- Lisa

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#9
As far as your first marriage goes, that's impossible for any of us to answer with any competency.  There are SOOO many factors to consider.  But I'll tell you this: a lot of protestant marriages are declared invalid in the eyes of Church law (In your case, that is a good thing). It would depend on your details-- and we're not the ones who get to decide that stuff anyway.

As far as your second marriage goes, if the first one is declared null (meaning, you are granted an annulment), then you'll have to go through the process of getting your current marriage recognized by the Catholic Church-- which is probably easier than you think.

Don't let me give you any false confidence though!  While annulments are way more common than they were 50 years ago, Catholics still take the process seriously and judiciously.  But you're not the first person to be in this boat-- your story is remarkably familiar.  :)

The first step for you would be to contact a local Catholic church and tell them what you've told us.  They'll be able to point you in the right direction.

The Diocese of Lexington has a number of good parishes.  Their website is at http://www.cdlex.org/.  You might also check out MassTimes.org to help you locate a parish closest to you.  http://masstimes.org/dotnet/showchurches.aspx?type=CITYSTATERADIUS&q=&country=United+States+of+America&city=Lexington&countrycode=US&statecode=KY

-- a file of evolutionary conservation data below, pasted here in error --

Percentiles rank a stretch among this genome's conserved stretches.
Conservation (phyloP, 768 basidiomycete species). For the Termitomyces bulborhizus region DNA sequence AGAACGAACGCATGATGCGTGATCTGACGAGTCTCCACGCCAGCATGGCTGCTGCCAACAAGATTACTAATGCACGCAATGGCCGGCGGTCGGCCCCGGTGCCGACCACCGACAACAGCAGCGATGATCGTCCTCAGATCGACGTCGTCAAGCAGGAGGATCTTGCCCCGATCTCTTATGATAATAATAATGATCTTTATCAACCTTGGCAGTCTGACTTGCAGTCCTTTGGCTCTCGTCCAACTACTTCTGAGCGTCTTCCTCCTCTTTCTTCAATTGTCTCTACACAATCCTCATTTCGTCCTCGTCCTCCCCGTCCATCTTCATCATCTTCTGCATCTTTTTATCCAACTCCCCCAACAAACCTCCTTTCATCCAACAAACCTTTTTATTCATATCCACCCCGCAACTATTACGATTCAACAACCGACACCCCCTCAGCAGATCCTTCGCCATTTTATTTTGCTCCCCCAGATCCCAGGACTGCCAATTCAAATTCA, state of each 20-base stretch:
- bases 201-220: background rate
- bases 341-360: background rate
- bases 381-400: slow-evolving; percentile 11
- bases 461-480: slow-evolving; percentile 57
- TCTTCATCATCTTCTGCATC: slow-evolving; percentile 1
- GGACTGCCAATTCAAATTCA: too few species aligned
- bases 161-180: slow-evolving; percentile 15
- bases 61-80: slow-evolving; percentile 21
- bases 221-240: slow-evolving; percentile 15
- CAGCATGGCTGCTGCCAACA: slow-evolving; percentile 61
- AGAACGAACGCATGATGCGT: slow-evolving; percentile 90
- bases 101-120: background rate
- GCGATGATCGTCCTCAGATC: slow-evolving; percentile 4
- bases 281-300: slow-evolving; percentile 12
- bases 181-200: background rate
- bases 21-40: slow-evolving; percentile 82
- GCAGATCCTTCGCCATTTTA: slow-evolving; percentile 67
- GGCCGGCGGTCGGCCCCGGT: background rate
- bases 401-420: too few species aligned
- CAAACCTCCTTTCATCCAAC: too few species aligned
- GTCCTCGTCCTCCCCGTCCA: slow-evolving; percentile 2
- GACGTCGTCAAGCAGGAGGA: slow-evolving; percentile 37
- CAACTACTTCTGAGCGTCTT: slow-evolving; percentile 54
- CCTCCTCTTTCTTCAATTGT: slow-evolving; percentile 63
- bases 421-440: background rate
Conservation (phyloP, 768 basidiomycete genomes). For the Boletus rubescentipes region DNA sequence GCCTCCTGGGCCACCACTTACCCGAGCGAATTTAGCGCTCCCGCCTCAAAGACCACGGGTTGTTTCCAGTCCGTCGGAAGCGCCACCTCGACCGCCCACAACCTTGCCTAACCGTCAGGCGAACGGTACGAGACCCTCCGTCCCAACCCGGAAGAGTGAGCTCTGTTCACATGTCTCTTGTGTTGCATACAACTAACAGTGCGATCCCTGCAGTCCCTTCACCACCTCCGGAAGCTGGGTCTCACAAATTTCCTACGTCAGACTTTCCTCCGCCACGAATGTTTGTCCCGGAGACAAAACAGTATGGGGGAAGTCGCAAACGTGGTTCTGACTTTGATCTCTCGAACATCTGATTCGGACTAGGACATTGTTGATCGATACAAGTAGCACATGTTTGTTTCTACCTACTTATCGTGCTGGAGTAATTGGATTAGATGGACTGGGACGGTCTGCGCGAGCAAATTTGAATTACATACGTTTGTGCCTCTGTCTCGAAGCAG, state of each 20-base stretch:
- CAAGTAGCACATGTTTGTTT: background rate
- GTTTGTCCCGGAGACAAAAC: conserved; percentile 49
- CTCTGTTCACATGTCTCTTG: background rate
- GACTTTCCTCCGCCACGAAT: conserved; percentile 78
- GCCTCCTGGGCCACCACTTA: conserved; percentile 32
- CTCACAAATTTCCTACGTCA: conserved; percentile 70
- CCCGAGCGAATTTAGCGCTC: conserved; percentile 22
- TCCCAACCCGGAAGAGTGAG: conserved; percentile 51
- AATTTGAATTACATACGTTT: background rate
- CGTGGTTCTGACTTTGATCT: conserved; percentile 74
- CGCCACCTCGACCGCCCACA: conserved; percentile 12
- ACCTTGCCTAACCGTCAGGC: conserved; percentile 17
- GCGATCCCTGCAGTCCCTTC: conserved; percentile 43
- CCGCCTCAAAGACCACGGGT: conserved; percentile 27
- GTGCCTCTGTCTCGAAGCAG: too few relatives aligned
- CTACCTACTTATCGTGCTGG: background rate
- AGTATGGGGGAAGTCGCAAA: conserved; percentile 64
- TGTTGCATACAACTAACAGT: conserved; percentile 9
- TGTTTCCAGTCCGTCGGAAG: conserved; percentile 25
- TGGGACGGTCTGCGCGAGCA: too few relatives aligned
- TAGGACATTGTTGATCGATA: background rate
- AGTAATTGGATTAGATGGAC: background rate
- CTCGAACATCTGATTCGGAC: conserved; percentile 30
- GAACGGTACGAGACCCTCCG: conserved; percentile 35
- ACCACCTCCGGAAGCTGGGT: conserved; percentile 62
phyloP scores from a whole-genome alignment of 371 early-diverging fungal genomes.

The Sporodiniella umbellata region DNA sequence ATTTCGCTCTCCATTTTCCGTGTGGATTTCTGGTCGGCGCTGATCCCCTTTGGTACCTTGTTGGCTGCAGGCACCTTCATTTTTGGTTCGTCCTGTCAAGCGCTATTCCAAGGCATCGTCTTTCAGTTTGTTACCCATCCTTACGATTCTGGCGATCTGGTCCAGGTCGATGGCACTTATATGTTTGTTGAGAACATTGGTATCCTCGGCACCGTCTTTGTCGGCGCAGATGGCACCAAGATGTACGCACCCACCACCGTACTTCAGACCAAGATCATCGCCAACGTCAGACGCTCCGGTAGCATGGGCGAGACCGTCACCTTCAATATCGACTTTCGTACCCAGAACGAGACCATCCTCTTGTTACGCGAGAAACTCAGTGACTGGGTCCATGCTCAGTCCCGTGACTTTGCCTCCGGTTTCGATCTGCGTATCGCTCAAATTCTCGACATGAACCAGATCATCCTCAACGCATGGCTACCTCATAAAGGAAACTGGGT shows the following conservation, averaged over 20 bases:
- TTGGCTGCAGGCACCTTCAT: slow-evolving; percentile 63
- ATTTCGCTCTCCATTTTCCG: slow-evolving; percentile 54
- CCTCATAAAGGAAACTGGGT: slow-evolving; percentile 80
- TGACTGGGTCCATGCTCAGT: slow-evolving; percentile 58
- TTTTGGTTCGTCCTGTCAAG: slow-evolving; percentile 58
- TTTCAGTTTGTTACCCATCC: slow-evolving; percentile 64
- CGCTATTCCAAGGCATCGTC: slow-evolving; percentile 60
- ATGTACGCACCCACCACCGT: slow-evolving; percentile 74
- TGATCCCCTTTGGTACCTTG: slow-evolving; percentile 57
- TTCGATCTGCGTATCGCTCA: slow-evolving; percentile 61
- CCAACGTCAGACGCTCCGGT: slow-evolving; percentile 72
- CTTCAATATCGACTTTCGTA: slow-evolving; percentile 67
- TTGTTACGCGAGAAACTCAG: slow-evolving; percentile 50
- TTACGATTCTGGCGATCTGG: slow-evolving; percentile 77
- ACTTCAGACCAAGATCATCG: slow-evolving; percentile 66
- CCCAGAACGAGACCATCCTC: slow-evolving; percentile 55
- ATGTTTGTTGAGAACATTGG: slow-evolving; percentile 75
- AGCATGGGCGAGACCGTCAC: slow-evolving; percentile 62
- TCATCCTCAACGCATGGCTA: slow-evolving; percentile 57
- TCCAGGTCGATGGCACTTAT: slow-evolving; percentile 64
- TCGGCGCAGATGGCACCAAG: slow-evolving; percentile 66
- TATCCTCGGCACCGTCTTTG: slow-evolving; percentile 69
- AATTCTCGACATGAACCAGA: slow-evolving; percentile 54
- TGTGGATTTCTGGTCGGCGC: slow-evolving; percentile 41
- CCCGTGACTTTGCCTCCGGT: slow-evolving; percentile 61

There are also a number of people from an hour away in Cincinnati on this board, so they might know Lexington and be able to give you some pointers.

The people on this messageboard are "Traditional Catholics", which (oversimplification alert!) means that we go to an old form of Catholic Mass said in Latin.  We're also kind of partial to an older way of thinking about Theological matters. :)

There is at least one such Mass in Lexington:
[Image: ppuce.gif]St. Peter's Church (diocese: Lexington)
153 Barr St.
Lexington KY
Masses: Sun. 4.00 p.m. / Mon. to Sat. 7.00 a.m.

They will probably have some good insight for you there too.

God Bless!
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#10
Welcome, Lostandwanting. I really can't add to the great advice you've already gotten, but I didn't want to neglect welcoming you anyway.

And, Lisa--[Image: bawl.gif] That's the sweetest post ever... makes me want to run out and find an RCIA myself [Image: smile.gif]